In almost all of the last 10 years, domestic electricity prices in Northern Ireland have been higher than domestic electricity prices in Great Britain. Between 2004 and 2007 electricity prices in Northern Ireland were higher than in the Irish Republic. However since 2008, domestic electricity prices have generally been lower in Northern Ireland than in the Republic.
My Department will continue to work with the Utility Regulator and the energy industry to support initiatives aimed at putting downward pressure on retail electricity costs, which along with new electricity interconnection between Northern Ireland and the Irish Republic, and between Great Britain and the Republic, should see greater convergence between electricity prices as, in line with EU policy, greater market integration takes place.

Despite the supposed benefits of the Single Electricity Market there seems to have been a widening of the gap between NI and GB prices since the SEM was introduced. From Jim Allister’s website:

“I also had it confirmed that “there was a trend towards convergence (in NI/GB prices) in the period immediately prior to the introduction of the Single Electricity Market (SEM). However, in the post-SEM period, there has been a divergence once again.” It also revealed that since 2008, domestic electricity prices have generally been lower in Northern Ireland than in the Republic. Now, however, we are heading towards closing that gap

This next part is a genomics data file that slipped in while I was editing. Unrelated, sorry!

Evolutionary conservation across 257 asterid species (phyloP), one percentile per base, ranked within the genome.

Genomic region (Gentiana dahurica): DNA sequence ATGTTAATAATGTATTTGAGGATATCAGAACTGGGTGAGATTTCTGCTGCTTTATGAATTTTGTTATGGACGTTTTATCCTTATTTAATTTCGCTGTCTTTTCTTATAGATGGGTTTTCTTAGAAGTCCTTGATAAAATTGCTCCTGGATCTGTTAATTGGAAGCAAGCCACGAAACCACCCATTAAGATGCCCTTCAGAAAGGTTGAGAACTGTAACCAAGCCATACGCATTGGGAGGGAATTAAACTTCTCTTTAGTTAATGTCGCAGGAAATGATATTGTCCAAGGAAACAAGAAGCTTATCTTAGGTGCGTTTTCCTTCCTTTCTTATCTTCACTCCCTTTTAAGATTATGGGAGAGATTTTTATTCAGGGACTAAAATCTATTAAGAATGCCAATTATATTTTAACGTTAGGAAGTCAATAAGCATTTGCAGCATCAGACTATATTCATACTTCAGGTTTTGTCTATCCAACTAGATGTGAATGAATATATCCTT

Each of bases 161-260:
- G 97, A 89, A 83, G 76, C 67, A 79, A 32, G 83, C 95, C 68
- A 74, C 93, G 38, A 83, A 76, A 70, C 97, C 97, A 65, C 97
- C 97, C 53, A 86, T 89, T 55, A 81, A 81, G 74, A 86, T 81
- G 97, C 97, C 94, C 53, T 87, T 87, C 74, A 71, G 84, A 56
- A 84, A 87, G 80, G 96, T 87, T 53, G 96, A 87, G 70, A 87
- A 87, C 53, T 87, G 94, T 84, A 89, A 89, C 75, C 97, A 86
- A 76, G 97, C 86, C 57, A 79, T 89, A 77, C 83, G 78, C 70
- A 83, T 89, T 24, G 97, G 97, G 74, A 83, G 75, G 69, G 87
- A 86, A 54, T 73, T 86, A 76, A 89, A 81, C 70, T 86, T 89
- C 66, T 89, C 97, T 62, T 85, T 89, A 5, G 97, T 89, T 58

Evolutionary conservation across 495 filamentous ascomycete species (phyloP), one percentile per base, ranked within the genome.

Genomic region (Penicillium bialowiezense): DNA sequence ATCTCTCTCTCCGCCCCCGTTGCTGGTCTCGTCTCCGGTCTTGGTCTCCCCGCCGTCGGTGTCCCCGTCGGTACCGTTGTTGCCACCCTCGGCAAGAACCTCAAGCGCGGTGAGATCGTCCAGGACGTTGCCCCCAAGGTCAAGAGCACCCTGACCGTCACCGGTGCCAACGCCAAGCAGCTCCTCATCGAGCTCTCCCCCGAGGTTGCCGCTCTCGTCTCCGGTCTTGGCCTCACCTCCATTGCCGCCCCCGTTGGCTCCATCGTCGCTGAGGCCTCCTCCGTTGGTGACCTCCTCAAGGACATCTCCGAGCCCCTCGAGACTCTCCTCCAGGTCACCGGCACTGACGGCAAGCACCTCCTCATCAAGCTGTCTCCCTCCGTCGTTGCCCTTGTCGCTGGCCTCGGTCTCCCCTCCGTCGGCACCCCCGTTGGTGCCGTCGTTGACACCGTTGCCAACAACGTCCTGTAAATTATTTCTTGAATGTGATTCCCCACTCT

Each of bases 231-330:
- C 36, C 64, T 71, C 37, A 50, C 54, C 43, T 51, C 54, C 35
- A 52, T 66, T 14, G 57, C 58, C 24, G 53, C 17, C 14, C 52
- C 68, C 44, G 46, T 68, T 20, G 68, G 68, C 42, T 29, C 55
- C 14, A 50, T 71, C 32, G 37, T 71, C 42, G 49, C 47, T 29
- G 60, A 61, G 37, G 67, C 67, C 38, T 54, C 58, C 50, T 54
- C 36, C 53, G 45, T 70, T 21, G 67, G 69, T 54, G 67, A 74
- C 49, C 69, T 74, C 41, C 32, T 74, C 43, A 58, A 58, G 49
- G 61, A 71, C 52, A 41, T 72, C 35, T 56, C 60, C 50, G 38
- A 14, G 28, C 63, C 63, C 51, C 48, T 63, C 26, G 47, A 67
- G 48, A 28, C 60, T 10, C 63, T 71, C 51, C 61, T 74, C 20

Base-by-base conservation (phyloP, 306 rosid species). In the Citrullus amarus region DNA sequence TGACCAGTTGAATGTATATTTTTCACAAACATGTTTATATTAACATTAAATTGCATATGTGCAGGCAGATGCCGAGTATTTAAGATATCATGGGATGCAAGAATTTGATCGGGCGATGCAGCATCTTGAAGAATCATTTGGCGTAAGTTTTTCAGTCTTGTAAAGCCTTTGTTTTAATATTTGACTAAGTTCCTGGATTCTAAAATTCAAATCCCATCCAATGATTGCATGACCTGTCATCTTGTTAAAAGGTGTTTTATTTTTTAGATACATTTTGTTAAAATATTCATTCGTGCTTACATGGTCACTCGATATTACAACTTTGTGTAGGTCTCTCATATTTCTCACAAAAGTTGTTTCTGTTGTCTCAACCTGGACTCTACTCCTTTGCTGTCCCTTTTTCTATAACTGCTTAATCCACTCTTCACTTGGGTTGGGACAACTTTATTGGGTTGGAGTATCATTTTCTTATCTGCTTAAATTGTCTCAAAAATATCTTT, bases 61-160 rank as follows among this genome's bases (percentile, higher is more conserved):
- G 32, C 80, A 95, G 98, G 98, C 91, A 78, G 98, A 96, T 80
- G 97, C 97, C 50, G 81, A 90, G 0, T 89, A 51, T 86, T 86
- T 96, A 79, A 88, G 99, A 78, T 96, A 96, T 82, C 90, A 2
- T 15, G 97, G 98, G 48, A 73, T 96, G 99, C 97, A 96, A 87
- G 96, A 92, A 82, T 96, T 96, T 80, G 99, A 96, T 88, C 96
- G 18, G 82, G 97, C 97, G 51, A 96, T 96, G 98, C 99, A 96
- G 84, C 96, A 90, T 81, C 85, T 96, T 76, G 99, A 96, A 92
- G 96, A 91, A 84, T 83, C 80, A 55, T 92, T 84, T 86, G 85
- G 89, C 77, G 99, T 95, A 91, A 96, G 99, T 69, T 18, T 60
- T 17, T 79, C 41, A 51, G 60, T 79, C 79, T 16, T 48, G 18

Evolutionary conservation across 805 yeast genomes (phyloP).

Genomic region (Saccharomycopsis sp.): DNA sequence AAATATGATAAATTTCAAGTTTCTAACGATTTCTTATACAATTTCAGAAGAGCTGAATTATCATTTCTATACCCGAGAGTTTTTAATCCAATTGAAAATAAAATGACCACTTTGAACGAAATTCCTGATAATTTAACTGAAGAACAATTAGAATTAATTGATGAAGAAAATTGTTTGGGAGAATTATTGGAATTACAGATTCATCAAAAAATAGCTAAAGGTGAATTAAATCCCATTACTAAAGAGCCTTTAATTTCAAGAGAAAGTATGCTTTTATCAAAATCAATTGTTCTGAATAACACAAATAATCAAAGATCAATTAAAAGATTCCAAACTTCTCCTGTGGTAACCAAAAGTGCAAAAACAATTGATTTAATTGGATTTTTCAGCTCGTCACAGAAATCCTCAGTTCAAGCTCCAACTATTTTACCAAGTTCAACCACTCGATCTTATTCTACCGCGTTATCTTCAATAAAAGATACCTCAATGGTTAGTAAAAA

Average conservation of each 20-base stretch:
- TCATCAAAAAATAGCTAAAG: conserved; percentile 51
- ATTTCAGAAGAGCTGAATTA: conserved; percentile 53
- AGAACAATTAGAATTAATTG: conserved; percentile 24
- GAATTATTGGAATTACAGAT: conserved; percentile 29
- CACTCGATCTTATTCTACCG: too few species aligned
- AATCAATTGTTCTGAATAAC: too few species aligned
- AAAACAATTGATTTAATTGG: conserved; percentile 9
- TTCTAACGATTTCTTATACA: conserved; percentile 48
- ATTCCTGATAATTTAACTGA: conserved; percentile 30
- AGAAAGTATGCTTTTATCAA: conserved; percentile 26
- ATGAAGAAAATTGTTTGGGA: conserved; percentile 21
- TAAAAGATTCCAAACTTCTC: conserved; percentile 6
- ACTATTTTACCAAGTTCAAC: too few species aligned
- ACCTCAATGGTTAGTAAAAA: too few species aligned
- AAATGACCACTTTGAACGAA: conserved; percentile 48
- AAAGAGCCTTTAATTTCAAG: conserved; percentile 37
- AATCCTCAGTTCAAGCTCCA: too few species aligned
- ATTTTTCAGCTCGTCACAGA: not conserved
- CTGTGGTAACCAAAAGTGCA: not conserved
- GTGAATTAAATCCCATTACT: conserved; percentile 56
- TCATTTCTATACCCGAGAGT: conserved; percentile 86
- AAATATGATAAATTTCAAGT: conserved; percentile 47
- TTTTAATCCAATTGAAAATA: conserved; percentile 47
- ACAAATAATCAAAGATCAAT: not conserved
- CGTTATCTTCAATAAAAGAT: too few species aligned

,

  • The post does not say why electricity is more expensive in NI. Is it the legacy of a poorer infrastructure or simply that there are more people living in Urban areas in GB and therefore less cable per household?

    There is nothing in this post that identifies something that is not being done correctly by our Government to minimise the electricity cost. We are not going to be able to turn the clock back on the SEM, so we have to just accept it.

    Sorry, Mr. Allister but as a Northern Ireland political issue, this is a “dead rubber”.

  • Comrade Stalin

    Seymour,

    Agreed. I know for sure that ten years ago when I lived in Dublin the price of gas and electricity were both markedly cheaper than they were in NI. NI always had the most expensive electricity anywhere in the UK or Ireland. The closing of the gap is probably explained by Irish government action to raise tax revenue in the face of the economic crisis.

  • The interconnectors are not very big. There is a definite limit on the power that can be sent from Scotland to NI, so it is not possible to always use the cheapest plants in Great Britain.

    Once the old nuclear power stations shut down, together with some coal-fired stations, NI will be sending wind-generated electricity over the interconnector to England.

  • Neville Bagnall